The instructions with the pump indicate that the insulin reservoir should be replaced when changing the infusion set. I typically put in enough insulin for around three days, but only change it when it gets low. I do it like this because I'd rather do two quick operations than one long one. It probably doesn't matter as long as the insulin doesn't last too long and become old.

Standard disclaimer

Please read the disclaimer on the introduction page.

The procedure

We dilute the insulin with saline, allowing us to give 0.05 units at a time with our 0.1 unit pump. This has worked really well for us for over a year. I'll detail the procedure we follow below. Make sure you follow the first step: disconnect the pump from the set.

Insulin Reservoir

We start with a normal Minimed reservoir. Remember that there are alternatives, see the introduction page.

Saline Vial

I dilute the insulin with the saline sold in pharmacies for cleaning contact lenses. The smaller and cheaper the better, since I need a new vial every three days and I have to discard any remaining saline. The best deal I have seen is at a hospital pharmacy, where I got 2ml vials specifically used for injecting.

Bending the Reservoir

Next, I bend three of the plastic flanges on top of the reservoir that act as guides for a syringe vial. This is the hardest part: the pieces are quite strong and you have to be careful not to impale your fingers on the needle. Look at the picture to see the result.

Reservoir at Zero

Now I rotate the plunger a little to spread the lubricant inside the reservoir, and empty it completely. Note that when empty, the top measuring line sits in the middle of the top rubber ring. To measure correctly we need to move the top rubber ring a certain number of gaps between measuring lines.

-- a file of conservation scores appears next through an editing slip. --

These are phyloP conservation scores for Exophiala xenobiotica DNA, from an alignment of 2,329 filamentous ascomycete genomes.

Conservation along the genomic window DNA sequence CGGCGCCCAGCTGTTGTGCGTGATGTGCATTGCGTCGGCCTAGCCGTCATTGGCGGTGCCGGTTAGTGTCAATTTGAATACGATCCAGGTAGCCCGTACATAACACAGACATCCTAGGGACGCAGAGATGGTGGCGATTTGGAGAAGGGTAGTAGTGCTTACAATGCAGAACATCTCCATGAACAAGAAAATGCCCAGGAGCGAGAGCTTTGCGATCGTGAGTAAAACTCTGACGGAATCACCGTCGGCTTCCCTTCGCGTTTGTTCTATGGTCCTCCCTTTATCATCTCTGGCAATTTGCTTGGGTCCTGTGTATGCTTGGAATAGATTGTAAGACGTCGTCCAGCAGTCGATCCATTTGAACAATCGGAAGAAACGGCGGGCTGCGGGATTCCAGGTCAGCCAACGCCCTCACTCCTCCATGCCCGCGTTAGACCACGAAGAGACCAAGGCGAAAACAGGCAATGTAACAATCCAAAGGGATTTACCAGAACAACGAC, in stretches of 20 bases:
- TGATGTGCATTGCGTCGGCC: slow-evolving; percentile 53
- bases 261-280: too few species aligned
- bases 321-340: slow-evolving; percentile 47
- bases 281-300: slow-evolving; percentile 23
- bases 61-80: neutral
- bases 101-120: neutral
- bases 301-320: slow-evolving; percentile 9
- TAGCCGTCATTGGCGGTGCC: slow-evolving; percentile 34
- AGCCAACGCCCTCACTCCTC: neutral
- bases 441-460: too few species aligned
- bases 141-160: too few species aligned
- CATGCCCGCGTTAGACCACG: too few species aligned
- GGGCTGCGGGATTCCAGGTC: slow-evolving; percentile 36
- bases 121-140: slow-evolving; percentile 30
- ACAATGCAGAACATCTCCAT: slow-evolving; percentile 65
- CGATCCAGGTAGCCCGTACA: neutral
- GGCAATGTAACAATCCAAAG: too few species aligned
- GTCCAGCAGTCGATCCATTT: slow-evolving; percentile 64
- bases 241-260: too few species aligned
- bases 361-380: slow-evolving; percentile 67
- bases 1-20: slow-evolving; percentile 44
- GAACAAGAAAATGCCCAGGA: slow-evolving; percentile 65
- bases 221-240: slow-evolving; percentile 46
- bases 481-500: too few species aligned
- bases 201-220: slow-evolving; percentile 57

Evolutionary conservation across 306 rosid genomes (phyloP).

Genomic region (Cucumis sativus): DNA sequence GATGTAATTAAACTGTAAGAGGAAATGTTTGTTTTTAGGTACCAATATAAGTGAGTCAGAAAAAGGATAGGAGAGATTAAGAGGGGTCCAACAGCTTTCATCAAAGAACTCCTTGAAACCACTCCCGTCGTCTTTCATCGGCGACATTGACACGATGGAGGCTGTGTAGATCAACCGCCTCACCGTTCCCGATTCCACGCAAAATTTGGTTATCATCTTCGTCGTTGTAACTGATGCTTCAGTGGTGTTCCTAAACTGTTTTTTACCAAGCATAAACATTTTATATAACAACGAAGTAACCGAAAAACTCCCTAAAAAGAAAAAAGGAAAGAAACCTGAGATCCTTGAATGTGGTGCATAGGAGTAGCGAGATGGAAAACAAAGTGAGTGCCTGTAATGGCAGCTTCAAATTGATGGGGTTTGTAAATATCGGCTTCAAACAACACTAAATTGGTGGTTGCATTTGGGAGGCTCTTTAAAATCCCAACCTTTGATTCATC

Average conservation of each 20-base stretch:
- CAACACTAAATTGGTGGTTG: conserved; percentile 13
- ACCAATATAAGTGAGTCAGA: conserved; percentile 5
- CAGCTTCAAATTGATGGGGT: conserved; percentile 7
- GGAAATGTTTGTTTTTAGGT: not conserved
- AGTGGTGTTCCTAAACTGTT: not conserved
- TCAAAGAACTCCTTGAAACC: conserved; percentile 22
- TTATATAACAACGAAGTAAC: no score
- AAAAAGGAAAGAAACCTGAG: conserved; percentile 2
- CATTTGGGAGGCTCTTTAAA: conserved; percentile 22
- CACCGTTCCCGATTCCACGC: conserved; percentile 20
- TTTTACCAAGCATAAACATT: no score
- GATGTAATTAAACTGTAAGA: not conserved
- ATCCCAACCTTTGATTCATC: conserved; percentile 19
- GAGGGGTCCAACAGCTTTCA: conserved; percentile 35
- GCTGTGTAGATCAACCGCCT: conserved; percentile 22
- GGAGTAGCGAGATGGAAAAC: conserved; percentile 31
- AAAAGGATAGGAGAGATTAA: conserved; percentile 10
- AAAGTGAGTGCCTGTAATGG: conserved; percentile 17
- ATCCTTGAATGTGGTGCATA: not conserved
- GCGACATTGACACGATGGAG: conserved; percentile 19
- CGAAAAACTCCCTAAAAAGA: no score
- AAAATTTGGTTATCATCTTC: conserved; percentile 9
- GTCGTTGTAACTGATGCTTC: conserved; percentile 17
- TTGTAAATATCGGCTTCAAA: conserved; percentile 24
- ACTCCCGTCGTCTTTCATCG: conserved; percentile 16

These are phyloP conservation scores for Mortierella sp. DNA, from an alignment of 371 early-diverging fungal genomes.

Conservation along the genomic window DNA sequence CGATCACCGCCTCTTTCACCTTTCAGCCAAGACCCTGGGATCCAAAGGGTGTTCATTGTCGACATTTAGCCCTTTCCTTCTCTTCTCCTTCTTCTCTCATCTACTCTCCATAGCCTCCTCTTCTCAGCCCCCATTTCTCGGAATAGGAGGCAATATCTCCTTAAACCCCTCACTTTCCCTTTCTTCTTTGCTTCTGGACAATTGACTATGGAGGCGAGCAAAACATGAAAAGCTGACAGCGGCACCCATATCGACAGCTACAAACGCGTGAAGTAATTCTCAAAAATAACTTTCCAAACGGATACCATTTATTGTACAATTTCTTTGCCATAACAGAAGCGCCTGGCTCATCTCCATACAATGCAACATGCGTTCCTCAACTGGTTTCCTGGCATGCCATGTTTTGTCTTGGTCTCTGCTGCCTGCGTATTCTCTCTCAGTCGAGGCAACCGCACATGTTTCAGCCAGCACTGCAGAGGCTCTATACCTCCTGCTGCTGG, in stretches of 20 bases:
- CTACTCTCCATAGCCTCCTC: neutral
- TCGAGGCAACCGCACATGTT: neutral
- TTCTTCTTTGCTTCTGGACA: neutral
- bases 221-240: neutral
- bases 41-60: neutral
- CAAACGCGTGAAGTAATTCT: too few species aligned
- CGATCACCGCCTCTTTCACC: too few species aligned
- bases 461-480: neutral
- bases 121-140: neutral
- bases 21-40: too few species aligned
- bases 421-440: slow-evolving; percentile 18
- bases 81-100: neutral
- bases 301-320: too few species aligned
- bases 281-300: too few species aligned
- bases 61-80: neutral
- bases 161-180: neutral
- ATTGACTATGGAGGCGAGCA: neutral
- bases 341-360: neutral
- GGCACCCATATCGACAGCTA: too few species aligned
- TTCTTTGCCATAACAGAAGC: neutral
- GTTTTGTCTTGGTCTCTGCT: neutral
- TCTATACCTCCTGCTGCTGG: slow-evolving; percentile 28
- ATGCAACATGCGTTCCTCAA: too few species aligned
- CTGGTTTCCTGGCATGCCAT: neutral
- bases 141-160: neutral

Insulin Vial on Needle

Next I put the insulin vial on the needle. You can see I am using a penfill since we had insulin pens at the beginning and always used the same prescription. A proper injection vial will work just as well, the important thing is to draw up the insulin before the saline so there's no chance of getting saline into the insulin vial.

Insulin in Reservoir

Here you can see the insulin is done. Jenna needs about 60 units of undiluted insulin for three days. That means we have to move the top rubber ring over three gaps of 20 units each, letting it come to rest with the line in the middle of the ring. You can also see a tiny bubble under my finger - that one is too small to worry about.

Saline on Needle

Now we open the top of the saline vial (for air) and force the needle through the bottom, preferably where the plastic is thin. Sometimes the plastic from the vial gets lodged in the needle, and in this case it will become almost impossible to draw any saline. I normally start over with another reservoir when this happens because it doesn't happen very often.

Saline done

Here you can see the saline is done. I have moved the top rubber ring of the plunger over another three measurement gaps, since we are diluting 50/50. Now there are 120 units of diluted insulin in the reservoir. I usually roll the reservoir a bit to mix the insulin well.

Pump with Reservoir

And there you have it. Connect the tube and prime out any air, making sure that the pump is disconnected first of course.





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